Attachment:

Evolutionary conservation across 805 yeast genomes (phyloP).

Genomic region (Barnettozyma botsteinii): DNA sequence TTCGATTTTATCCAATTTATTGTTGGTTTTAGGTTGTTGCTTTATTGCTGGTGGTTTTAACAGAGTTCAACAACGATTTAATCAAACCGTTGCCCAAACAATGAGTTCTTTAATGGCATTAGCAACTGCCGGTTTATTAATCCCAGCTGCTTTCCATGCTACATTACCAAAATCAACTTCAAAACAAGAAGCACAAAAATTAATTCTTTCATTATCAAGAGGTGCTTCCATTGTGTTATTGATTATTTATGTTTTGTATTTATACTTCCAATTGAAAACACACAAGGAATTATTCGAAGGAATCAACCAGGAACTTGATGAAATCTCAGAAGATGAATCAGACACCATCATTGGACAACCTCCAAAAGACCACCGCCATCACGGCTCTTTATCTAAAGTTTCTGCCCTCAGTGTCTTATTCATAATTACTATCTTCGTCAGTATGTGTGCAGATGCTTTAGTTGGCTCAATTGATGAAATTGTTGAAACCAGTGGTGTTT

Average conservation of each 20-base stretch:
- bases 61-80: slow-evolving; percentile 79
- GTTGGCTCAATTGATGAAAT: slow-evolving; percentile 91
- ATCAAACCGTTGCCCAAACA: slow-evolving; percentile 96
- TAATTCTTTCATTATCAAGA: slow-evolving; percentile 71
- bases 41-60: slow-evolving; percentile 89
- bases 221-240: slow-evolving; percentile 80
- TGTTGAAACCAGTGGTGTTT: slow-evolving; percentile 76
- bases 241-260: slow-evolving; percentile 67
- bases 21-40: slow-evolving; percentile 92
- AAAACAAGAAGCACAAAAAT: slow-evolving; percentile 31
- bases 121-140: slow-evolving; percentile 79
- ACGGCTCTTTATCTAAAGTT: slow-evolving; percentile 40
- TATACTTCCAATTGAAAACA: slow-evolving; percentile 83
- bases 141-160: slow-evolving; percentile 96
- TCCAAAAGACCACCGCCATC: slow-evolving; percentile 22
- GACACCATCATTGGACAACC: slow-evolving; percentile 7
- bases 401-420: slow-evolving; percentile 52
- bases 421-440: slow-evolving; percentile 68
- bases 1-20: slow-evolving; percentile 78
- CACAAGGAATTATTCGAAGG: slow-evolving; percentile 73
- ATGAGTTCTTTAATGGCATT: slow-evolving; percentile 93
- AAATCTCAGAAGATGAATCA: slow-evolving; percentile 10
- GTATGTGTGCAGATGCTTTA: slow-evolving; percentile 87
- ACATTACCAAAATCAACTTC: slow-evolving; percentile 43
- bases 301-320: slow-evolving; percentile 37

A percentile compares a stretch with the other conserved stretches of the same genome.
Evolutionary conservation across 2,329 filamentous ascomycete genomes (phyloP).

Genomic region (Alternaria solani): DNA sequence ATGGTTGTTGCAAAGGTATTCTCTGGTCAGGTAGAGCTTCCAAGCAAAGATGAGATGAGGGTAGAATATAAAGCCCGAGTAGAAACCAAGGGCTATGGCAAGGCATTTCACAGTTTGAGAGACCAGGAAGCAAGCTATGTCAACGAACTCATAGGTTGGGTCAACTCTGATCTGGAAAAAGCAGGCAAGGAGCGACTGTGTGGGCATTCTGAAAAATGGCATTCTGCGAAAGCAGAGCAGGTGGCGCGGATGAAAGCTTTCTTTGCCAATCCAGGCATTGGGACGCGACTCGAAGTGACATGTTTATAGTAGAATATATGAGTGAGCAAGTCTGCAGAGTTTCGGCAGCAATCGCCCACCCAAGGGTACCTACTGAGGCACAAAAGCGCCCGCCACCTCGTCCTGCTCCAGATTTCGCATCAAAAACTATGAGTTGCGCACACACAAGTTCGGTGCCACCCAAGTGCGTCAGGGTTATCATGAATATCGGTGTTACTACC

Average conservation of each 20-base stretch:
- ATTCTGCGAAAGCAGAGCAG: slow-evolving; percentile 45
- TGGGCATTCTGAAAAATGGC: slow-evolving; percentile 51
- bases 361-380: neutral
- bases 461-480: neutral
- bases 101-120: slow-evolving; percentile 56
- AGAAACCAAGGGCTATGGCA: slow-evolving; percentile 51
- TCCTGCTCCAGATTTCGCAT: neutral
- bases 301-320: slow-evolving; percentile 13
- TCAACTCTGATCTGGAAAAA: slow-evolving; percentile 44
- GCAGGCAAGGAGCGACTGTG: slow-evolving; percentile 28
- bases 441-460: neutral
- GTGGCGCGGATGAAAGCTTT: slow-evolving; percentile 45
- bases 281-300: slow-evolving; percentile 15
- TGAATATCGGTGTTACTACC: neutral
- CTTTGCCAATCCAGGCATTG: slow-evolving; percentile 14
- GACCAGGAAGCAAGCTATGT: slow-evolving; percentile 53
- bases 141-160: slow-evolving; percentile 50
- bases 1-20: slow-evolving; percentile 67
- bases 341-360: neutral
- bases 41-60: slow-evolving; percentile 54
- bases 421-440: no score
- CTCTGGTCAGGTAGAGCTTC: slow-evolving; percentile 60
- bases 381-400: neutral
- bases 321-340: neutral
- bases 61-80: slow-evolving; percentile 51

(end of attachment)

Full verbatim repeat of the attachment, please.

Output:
Evolutionary conservation across 805 yeast genomes (phyloP).

Genomic region (Barnettozyma botsteinii): DNA sequence TTCGATTTTATCCAATTTATTGTTGGTTTTAGGTTGTTGCTTTATTGCTGGTGGTTTTAACAGAGTTCAACAACGATTTAATCAAACCGTTGCCCAAACAATGAGTTCTTTAATGGCATTAGCAACTGCCGGTTTATTAATCCCAGCTGCTTTCCATGCTACATTACCAAAATCAACTTCAAAACAAGAAGCACAAAAATTAATTCTTTCATTATCAAGAGGTGCTTCCATTGTGTTATTGATTATTTATGTTTTGTATTTATACTTCCAATTGAAAACACACAAGGAATTATTCGAAGGAATCAACCAGGAACTTGATGAAATCTCAGAAGATGAATCAGACACCATCATTGGACAACCTCCAAAAGACCACCGCCATCACGGCTCTTTATCTAAAGTTTCTGCCCTCAGTGTCTTATTCATAATTACTATCTTCGTCAGTATGTGTGCAGATGCTTTAGTTGGCTCAATTGATGAAATTGTTGAAACCAGTGGTGTTT

Average conservation of each 20-base stretch:
- bases 61-80: slow-evolving; percentile 79
- GTTGGCTCAATTGATGAAAT: slow-evolving; percentile 91
- ATCAAACCGTTGCCCAAACA: slow-evolving; percentile 96
- TAATTCTTTCATTATCAAGA: slow-evolving; percentile 71
- bases 41-60: slow-evolving; percentile 89
- bases 221-240: slow-evolving; percentile 80
- TGTTGAAACCAGTGGTGTTT: slow-evolving; percentile 76
- bases 241-260: slow-evolving; percentile 67
- bases 21-40: slow-evolving; percentile 92
- AAAACAAGAAGCACAAAAAT: slow-evolving; percentile 31
- bases 121-140: slow-evolving; percentile 79
- ACGGCTCTTTATCTAAAGTT: slow-evolving; percentile 40
- TATACTTCCAATTGAAAACA: slow-evolving; percentile 83
- bases 141-160: slow-evolving; percentile 96
- TCCAAAAGACCACCGCCATC: slow-evolving; percentile 22
- GACACCATCATTGGACAACC: slow-evolving; percentile 7
- bases 401-420: slow-evolving; percentile 52
- bases 421-440: slow-evolving; percentile 68
- bases 1-20: slow-evolving; percentile 78
- CACAAGGAATTATTCGAAGG: slow-evolving; percentile 73
- ATGAGTTCTTTAATGGCATT: slow-evolving; percentile 93
- AAATCTCAGAAGATGAATCA: slow-evolving; percentile 10
- GTATGTGTGCAGATGCTTTA: slow-evolving; percentile 87
- ACATTACCAAAATCAACTTC: slow-evolving; percentile 43
- bases 301-320: slow-evolving; percentile 37

A percentile compares a stretch with the other conserved stretches of the same genome.
Evolutionary conservation across 2,329 filamentous ascomycete genomes (phyloP).

Genomic region (Alternaria solani): DNA sequence ATGGTTGTTGCAAAGGTATTCTCTGGTCAGGTAGAGCTTCCAAGCAAAGATGAGATGAGGGTAGAATATAAAGCCCGAGTAGAAACCAAGGGCTATGGCAAGGCATTTCACAGTTTGAGAGACCAGGAAGCAAGCTATGTCAACGAACTCATAGGTTGGGTCAACTCTGATCTGGAAAAAGCAGGCAAGGAGCGACTGTGTGGGCATTCTGAAAAATGGCATTCTGCGAAAGCAGAGCAGGTGGCGCGGATGAAAGCTTTCTTTGCCAATCCAGGCATTGGGACGCGACTCGAAGTGACATGTTTATAGTAGAATATATGAGTGAGCAAGTCTGCAGAGTTTCGGCAGCAATCGCCCACCCAAGGGTACCTACTGAGGCACAAAAGCGCCCGCCACCTCGTCCTGCTCCAGATTTCGCATCAAAAACTATGAGTTGCGCACACACAAGTTCGGTGCCACCCAAGTGCGTCAGGGTTATCATGAATATCGGTGTTACTACC

Average conservation of each 20-base stretch:
- ATTCTGCGAAAGCAGAGCAG: slow-evolving; percentile 45
- TGGGCATTCTGAAAAATGGC: slow-evolving; percentile 51
- bases 361-380: neutral
- bases 461-480: neutral
- bases 101-120: slow-evolving; percentile 56
- AGAAACCAAGGGCTATGGCA: slow-evolving; percentile 51
- TCCTGCTCCAGATTTCGCAT: neutral
- bases 301-320: slow-evolving; percentile 13
- TCAACTCTGATCTGGAAAAA: slow-evolving; percentile 44
- GCAGGCAAGGAGCGACTGTG: slow-evolving; percentile 28
- bases 441-460: neutral
- GTGGCGCGGATGAAAGCTTT: slow-evolving; percentile 45
- bases 281-300: slow-evolving; percentile 15
- TGAATATCGGTGTTACTACC: neutral
- CTTTGCCAATCCAGGCATTG: slow-evolving; percentile 14
- GACCAGGAAGCAAGCTATGT: slow-evolving; percentile 53
- bases 141-160: slow-evolving; percentile 50
- bases 1-20: slow-evolving; percentile 67
- bases 341-360: neutral
- bases 41-60: slow-evolving; percentile 54
- bases 421-440: no score
- CTCTGGTCAGGTAGAGCTTC: slow-evolving; percentile 60
- bases 381-400: neutral
- bases 321-340: neutral
- bases 61-80: slow-evolving; percentile 51